Are bananas actually that slippery? Could spinach give you superhuman strength? And what the heck is Toon Acid? This week, watch some cartoons alongside our writer and host, Sam Jones, and learn whether their chemistry checks out:
[CREW] Whatever this is, take whatever. [SAM] That wasn’t necessary.
Hi, I’m Samantha Jones, I have a PhD in biomedical science, and today we’re going to be looking at some cartoon chemistry.
[SPONGEBOB] Patrick, banana peel, don’t!
[SAM] Ah yes, Spongebob. My sister and I watched so much Spongebob growing up. Sorry mom and dad.
Slipping on a banana peel is definitely something that you see in a lot of cartoons. How legit is that, could you really wipe out by stepping on a banana peel?
Actually there was a research group that a few years back asked that question, and so they looked at the slipperiness of a shoe sole on floor board, versus a shoe sole on a banana peel and what they found was that a shoe sole stepping on a banana peel, it was actually six times as slippery. That’s as slippery as a ski is on the surface of snow. And so then they also tested a bunch of other fruits, like apple peels and tangerine skin, and they found that the banana peel still won out.
And so it turns out that what makes a banana peel so slippery is the mucus. If you look through a microscope at the inside of a banana, so that white part, you’ll actually see cells, and when you step on a banana peel those cells will burst, and then you’re left with this layer of slippery mucus. So scientists think that that probably comes from sugars, and I guess that would make sense because a lot of really sweet fruits are the ones that produce the thickest mucus.
Will a banana peel make you slip and do a back flip? Probably not, but it can definitely do some damage, so, beware.
All right, bring on the next one Oh, Popeye! He’s a crazy-looking dude. So could I get super jacked, super muscly, if I ate as much spinach is Popeye? No, definitely not. It’s actually kind of a myth within a myth. So why did Popeye eat spinach?
[POPEYE] Ya has to eat it to get health, strenth, and vitaliky!
[SAM] I grew up thinking it was because of the iron in spinach that he was eating it, but there is actually no account of Popeye saying it’s the iron in spinach that makes him strong. What he does mention, once in a drawn cartoon, is the vitamin A that makes him strong.
Yeah, spinach is a good source of vitamin A. It contains beta carotene, which is converted to vitamin A in your body, and it doesn’t make you strong, but it is really good for you. Too much vitamin A, though, can also be really dangerous. Beta carotene, which is what you get from spinach, that’s a form of pro vitamin A. So if you eat a ton of it it’ll turn you orange, but it’s actually still pretty safe.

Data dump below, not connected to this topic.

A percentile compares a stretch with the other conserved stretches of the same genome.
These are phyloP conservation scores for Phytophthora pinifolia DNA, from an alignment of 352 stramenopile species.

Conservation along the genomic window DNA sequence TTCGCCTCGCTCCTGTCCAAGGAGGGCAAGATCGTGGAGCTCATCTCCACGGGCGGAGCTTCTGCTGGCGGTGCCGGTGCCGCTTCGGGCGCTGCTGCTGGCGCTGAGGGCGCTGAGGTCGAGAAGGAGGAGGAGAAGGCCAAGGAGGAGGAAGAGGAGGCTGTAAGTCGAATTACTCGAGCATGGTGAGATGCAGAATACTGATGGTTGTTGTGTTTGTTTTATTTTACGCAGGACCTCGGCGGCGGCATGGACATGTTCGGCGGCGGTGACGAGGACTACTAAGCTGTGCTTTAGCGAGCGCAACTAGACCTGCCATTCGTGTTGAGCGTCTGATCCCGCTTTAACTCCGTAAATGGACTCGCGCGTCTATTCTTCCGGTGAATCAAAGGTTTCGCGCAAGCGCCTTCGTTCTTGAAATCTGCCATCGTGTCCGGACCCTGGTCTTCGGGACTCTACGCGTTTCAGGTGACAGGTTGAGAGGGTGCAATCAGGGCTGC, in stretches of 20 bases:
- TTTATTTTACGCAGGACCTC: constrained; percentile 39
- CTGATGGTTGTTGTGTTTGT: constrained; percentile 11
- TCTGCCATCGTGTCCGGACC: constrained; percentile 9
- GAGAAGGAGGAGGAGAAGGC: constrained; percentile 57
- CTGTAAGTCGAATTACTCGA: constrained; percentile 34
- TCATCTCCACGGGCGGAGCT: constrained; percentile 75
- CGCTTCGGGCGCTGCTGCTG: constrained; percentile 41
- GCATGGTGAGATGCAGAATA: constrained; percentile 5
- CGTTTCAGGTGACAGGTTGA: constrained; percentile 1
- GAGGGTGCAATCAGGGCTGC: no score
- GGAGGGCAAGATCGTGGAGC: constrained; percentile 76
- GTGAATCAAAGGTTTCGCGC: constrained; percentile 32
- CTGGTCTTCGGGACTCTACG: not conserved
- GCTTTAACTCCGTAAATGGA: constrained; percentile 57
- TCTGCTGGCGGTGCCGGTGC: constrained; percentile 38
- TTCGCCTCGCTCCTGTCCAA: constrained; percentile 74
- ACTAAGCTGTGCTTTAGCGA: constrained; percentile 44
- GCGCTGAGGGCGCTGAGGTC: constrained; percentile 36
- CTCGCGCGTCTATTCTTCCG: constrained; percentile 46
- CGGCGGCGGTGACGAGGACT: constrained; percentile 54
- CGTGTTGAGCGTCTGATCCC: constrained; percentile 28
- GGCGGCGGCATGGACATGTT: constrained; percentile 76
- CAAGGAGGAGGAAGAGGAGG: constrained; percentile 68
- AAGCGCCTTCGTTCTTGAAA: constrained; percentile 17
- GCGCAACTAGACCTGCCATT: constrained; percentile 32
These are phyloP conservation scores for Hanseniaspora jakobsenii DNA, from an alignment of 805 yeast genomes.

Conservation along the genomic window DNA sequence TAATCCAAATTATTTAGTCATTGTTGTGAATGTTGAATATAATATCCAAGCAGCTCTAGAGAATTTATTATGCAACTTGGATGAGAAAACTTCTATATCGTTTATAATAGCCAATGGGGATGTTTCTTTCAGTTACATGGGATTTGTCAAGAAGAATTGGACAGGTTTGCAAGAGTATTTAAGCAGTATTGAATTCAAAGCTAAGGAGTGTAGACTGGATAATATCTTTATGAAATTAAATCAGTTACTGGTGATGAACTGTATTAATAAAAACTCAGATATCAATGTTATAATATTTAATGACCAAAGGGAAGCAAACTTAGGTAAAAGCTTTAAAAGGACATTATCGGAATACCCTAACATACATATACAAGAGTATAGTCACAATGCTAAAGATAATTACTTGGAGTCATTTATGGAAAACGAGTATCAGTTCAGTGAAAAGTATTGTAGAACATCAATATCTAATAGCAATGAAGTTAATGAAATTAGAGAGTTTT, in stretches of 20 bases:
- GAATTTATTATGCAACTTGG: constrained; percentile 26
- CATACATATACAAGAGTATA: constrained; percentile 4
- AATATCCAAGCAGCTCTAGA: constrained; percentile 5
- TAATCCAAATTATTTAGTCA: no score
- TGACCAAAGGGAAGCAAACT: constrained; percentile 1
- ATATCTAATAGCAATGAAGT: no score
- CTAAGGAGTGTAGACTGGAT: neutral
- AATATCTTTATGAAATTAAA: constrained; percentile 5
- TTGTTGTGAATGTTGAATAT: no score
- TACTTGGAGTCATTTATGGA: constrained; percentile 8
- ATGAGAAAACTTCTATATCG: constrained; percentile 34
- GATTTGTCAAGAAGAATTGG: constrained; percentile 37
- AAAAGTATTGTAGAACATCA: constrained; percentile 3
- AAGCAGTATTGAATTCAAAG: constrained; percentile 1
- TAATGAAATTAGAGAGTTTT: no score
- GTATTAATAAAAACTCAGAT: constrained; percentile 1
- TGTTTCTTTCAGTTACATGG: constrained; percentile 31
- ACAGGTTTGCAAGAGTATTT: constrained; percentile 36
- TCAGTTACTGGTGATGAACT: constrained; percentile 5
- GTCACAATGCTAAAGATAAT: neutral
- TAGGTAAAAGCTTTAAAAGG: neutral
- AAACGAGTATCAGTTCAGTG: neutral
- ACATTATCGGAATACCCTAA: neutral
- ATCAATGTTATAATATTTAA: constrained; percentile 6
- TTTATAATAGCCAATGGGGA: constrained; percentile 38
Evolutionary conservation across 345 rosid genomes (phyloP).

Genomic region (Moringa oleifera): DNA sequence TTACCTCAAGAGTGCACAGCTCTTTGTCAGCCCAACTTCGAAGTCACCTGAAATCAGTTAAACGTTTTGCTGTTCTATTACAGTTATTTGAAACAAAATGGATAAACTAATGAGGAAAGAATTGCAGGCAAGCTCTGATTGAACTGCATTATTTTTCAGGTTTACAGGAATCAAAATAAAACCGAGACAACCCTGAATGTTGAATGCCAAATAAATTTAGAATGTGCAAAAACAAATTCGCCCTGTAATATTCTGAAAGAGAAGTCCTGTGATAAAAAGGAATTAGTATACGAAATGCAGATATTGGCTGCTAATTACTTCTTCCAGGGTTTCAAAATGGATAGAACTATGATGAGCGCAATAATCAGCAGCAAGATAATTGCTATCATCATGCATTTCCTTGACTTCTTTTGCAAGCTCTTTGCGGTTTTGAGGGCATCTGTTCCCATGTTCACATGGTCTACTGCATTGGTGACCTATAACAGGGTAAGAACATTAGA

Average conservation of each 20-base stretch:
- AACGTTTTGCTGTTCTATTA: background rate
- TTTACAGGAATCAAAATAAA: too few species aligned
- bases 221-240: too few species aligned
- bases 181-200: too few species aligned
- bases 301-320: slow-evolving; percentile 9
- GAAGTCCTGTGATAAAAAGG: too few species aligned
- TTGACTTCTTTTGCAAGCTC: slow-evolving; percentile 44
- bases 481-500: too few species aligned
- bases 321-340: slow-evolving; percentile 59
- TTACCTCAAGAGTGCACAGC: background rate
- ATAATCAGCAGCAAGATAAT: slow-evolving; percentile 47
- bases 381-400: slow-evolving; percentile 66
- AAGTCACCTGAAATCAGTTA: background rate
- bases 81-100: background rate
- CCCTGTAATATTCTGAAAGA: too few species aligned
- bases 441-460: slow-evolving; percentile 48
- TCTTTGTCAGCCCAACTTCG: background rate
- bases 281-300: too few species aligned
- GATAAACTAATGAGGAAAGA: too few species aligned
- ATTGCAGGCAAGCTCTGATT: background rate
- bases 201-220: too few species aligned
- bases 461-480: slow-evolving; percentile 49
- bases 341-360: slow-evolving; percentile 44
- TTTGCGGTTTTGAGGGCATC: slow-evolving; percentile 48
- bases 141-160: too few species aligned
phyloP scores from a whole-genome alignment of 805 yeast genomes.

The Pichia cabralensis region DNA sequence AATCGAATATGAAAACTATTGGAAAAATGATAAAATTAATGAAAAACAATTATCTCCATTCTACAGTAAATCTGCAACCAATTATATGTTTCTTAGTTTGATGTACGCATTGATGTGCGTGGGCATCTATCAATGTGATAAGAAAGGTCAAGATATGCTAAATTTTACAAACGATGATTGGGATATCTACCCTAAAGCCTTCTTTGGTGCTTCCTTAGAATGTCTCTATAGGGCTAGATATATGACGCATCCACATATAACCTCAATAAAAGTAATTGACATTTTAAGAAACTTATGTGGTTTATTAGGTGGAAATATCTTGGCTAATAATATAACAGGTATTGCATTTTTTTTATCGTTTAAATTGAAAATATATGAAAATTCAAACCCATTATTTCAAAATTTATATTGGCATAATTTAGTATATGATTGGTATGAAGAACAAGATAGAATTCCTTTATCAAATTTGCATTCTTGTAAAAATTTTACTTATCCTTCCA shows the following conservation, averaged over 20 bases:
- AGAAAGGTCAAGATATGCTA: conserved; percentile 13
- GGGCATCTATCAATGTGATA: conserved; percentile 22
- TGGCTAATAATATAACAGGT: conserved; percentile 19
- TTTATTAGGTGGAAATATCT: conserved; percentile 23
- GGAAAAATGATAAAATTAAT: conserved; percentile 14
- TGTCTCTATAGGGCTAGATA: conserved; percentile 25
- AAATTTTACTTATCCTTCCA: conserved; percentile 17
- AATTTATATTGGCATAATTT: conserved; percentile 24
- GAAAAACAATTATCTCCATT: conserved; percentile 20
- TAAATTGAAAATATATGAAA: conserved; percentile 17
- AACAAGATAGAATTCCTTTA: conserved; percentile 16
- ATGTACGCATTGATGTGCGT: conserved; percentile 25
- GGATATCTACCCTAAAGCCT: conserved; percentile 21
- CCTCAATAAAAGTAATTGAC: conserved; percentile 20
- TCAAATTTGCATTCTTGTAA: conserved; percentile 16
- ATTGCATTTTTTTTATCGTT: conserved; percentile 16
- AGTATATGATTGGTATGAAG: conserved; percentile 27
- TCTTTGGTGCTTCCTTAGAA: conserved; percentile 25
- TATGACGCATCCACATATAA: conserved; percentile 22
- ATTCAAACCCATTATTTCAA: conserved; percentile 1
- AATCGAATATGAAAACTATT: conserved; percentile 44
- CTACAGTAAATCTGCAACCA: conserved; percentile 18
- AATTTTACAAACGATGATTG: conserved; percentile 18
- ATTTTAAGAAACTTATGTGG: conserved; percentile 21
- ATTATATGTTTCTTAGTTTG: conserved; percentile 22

Popeye looks pretty normally colored here, but really if he’s eating that much spinach he should probably be orange as well. Preformed vitamin A is actually the scary version of vitamin A, it’s the form that you get from most supplements and medications, and too much of that is what can kill you, and it can also cause birth defects.
Back to that iron myth. So Popeye never said that he was eating spinach for iron, and if he was, it was a bad choice on his part because even though spinach has a good amount of iron on paper, when you eat spinach, there are actually a bunch of compounds in it that make it really hard for you to absorb the iron.
Actually recently I came across a paper, it’s a study that was done just a few months ago I believe, where they gave athletes spinach extract, and they found that it actually made them stronger. And so that had nothing to do with vitamin A or iron. It actually had to do with a hormone that’s found in spinach extract, that helps you build muscle mass.
Popeye was not taking spinach extract, he was just eating an insane amount of spinach, and that definitely would not have made him Hulk out, definitely not like this. So my best guess is that Popeye’s canned spinach was fortified with a combination of amphetamines and steroids.
Okay what’s up next?
Who Framed Roger Rabbit, I love this one. Yeah, all the characters in this are so ridiculous. Judge Doom, spoiler alert, he’s a toon.
So from what I remember his goal was to spray the dip, or toon acid, all over toontown to make room for freeways and malls, and essentially create the world that we’re in today. And so I guess the question is, kind of, could the dip or toon acid actually kill a toon?
So first off, this movie was made in a way that’s very different from how animated movies are made today. So this was created, the toons were created by hand which is, like, just mind-blowing.
What they would do is you’d have these cartoons, they would be sketched and then they’d actually be transferred over to an animation cel, it’s kind of like, think of it as a sheet of, kind of like a sheet of plastic. And then from there there would be artists that would come in and they would hand paint, with acrylic based paint, on each of the frames in this movie, or whatever was being made, so you could get you know a few minutes of animation, and it would take thousands and thousands of these painted animation cels, which is unbelievable.
And so toon acid, or the dip, is actually a combo of turpentine, acetone, and benzene. And so actually all those are paint thinners, so individually they would definitely erase an acrylic based toon, so in combination definitely a hundred percent this could kill a toon. Yeah, chemistry checks out.
So that’s a wrap for cartoon chemistry, cue the music, I’m out.